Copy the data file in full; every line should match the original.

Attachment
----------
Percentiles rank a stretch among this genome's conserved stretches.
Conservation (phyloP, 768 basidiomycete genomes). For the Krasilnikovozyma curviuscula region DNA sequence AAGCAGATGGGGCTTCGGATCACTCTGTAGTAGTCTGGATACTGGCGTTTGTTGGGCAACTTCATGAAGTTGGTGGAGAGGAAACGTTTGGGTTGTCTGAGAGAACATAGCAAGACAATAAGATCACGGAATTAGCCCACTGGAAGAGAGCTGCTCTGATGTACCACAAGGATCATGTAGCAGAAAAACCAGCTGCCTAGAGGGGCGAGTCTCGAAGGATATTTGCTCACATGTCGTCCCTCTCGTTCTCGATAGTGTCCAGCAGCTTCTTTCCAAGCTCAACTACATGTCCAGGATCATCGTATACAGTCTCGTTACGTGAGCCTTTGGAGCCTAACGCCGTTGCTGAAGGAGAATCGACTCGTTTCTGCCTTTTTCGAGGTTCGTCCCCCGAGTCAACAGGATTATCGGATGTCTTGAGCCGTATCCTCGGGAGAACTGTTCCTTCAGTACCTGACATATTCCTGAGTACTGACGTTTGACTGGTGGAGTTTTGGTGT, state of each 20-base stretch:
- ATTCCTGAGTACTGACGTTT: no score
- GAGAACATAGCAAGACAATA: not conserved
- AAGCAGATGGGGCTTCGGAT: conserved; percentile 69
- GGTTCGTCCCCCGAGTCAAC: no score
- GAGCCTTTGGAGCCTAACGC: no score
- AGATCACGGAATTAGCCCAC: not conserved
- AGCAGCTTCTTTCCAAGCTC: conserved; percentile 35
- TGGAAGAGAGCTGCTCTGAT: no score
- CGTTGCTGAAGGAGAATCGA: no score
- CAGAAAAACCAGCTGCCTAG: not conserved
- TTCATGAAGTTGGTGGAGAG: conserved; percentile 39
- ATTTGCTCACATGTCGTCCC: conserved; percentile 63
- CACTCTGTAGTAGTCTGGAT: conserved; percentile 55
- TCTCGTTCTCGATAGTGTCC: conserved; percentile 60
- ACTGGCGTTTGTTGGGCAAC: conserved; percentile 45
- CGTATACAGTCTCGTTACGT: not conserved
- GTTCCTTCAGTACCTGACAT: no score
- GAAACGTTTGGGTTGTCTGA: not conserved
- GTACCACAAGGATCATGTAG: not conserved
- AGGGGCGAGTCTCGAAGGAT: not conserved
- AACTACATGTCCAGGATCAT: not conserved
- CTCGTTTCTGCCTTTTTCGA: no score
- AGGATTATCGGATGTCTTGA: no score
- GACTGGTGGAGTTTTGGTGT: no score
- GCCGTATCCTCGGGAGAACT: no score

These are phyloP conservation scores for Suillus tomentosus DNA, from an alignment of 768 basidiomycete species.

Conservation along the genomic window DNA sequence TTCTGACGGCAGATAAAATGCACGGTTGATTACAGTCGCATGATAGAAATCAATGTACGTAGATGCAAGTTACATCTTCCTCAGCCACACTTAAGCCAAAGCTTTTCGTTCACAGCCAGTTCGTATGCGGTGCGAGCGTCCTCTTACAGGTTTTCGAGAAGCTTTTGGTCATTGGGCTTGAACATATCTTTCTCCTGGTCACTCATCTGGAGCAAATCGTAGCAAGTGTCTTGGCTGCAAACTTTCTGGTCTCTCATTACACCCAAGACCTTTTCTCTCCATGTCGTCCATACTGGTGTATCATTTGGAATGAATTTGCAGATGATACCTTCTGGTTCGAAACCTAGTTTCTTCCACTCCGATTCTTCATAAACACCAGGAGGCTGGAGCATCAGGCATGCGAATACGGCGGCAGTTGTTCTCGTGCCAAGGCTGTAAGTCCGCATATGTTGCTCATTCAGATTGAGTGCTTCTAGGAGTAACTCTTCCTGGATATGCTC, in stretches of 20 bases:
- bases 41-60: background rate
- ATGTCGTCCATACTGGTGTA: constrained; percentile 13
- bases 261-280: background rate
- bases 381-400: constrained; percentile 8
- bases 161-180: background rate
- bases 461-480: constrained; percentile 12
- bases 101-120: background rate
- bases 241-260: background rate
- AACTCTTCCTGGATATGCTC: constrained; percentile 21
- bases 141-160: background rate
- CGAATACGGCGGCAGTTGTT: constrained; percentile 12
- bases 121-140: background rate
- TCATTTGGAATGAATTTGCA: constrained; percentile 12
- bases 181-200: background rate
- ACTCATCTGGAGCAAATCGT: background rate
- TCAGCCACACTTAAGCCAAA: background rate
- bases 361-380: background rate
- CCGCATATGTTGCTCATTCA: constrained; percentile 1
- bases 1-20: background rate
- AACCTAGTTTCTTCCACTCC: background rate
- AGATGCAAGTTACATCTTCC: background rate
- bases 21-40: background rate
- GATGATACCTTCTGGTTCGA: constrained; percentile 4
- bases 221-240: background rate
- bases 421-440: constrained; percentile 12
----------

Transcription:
Percentiles rank a stretch among this genome's conserved stretches.
Conservation (phyloP, 768 basidiomycete genomes). For the Krasilnikovozyma curviuscula region DNA sequence AAGCAGATGGGGCTTCGGATCACTCTGTAGTAGTCTGGATACTGGCGTTTGTTGGGCAACTTCATGAAGTTGGTGGAGAGGAAACGTTTGGGTTGTCTGAGAGAACATAGCAAGACAATAAGATCACGGAATTAGCCCACTGGAAGAGAGCTGCTCTGATGTACCACAAGGATCATGTAGCAGAAAAACCAGCTGCCTAGAGGGGCGAGTCTCGAAGGATATTTGCTCACATGTCGTCCCTCTCGTTCTCGATAGTGTCCAGCAGCTTCTTTCCAAGCTCAACTACATGTCCAGGATCATCGTATACAGTCTCGTTACGTGAGCCTTTGGAGCCTAACGCCGTTGCTGAAGGAGAATCGACTCGTTTCTGCCTTTTTCGAGGTTCGTCCCCCGAGTCAACAGGATTATCGGATGTCTTGAGCCGTATCCTCGGGAGAACTGTTCCTTCAGTACCTGACATATTCCTGAGTACTGACGTTTGACTGGTGGAGTTTTGGTGT, state of each 20-base stretch:
- ATTCCTGAGTACTGACGTTT: no score
- GAGAACATAGCAAGACAATA: not conserved
- AAGCAGATGGGGCTTCGGAT: conserved; percentile 69
- GGTTCGTCCCCCGAGTCAAC: no score
- GAGCCTTTGGAGCCTAACGC: no score
- AGATCACGGAATTAGCCCAC: not conserved
- AGCAGCTTCTTTCCAAGCTC: conserved; percentile 35
- TGGAAGAGAGCTGCTCTGAT: no score
- CGTTGCTGAAGGAGAATCGA: no score
- CAGAAAAACCAGCTGCCTAG: not conserved
- TTCATGAAGTTGGTGGAGAG: conserved; percentile 39
- ATTTGCTCACATGTCGTCCC: conserved; percentile 63
- CACTCTGTAGTAGTCTGGAT: conserved; percentile 55
- TCTCGTTCTCGATAGTGTCC: conserved; percentile 60
- ACTGGCGTTTGTTGGGCAAC: conserved; percentile 45
- CGTATACAGTCTCGTTACGT: not conserved
- GTTCCTTCAGTACCTGACAT: no score
- GAAACGTTTGGGTTGTCTGA: not conserved
- GTACCACAAGGATCATGTAG: not conserved
- AGGGGCGAGTCTCGAAGGAT: not conserved
- AACTACATGTCCAGGATCAT: not conserved
- CTCGTTTCTGCCTTTTTCGA: no score
- AGGATTATCGGATGTCTTGA: no score
- GACTGGTGGAGTTTTGGTGT: no score
- GCCGTATCCTCGGGAGAACT: no score

These are phyloP conservation scores for Suillus tomentosus DNA, from an alignment of 768 basidiomycete species.

Conservation along the genomic window DNA sequence TTCTGACGGCAGATAAAATGCACGGTTGATTACAGTCGCATGATAGAAATCAATGTACGTAGATGCAAGTTACATCTTCCTCAGCCACACTTAAGCCAAAGCTTTTCGTTCACAGCCAGTTCGTATGCGGTGCGAGCGTCCTCTTACAGGTTTTCGAGAAGCTTTTGGTCATTGGGCTTGAACATATCTTTCTCCTGGTCACTCATCTGGAGCAAATCGTAGCAAGTGTCTTGGCTGCAAACTTTCTGGTCTCTCATTACACCCAAGACCTTTTCTCTCCATGTCGTCCATACTGGTGTATCATTTGGAATGAATTTGCAGATGATACCTTCTGGTTCGAAACCTAGTTTCTTCCACTCCGATTCTTCATAAACACCAGGAGGCTGGAGCATCAGGCATGCGAATACGGCGGCAGTTGTTCTCGTGCCAAGGCTGTAAGTCCGCATATGTTGCTCATTCAGATTGAGTGCTTCTAGGAGTAACTCTTCCTGGATATGCTC, in stretches of 20 bases:
- bases 41-60: background rate
- ATGTCGTCCATACTGGTGTA: constrained; percentile 13
- bases 261-280: background rate
- bases 381-400: constrained; percentile 8
- bases 161-180: background rate
- bases 461-480: constrained; percentile 12
- bases 101-120: background rate
- bases 241-260: background rate
- AACTCTTCCTGGATATGCTC: constrained; percentile 21
- bases 141-160: background rate
- CGAATACGGCGGCAGTTGTT: constrained; percentile 12
- bases 121-140: background rate
- TCATTTGGAATGAATTTGCA: constrained; percentile 12
- bases 181-200: background rate
- ACTCATCTGGAGCAAATCGT: background rate
- TCAGCCACACTTAAGCCAAA: background rate
- bases 361-380: background rate
- CCGCATATGTTGCTCATTCA: constrained; percentile 1
- bases 1-20: background rate
- AACCTAGTTTCTTCCACTCC: background rate
- AGATGCAAGTTACATCTTCC: background rate
- bases 21-40: background rate
- GATGATACCTTCTGGTTCGA: constrained; percentile 4
- bases 221-240: background rate
- bases 421-440: constrained; percentile 12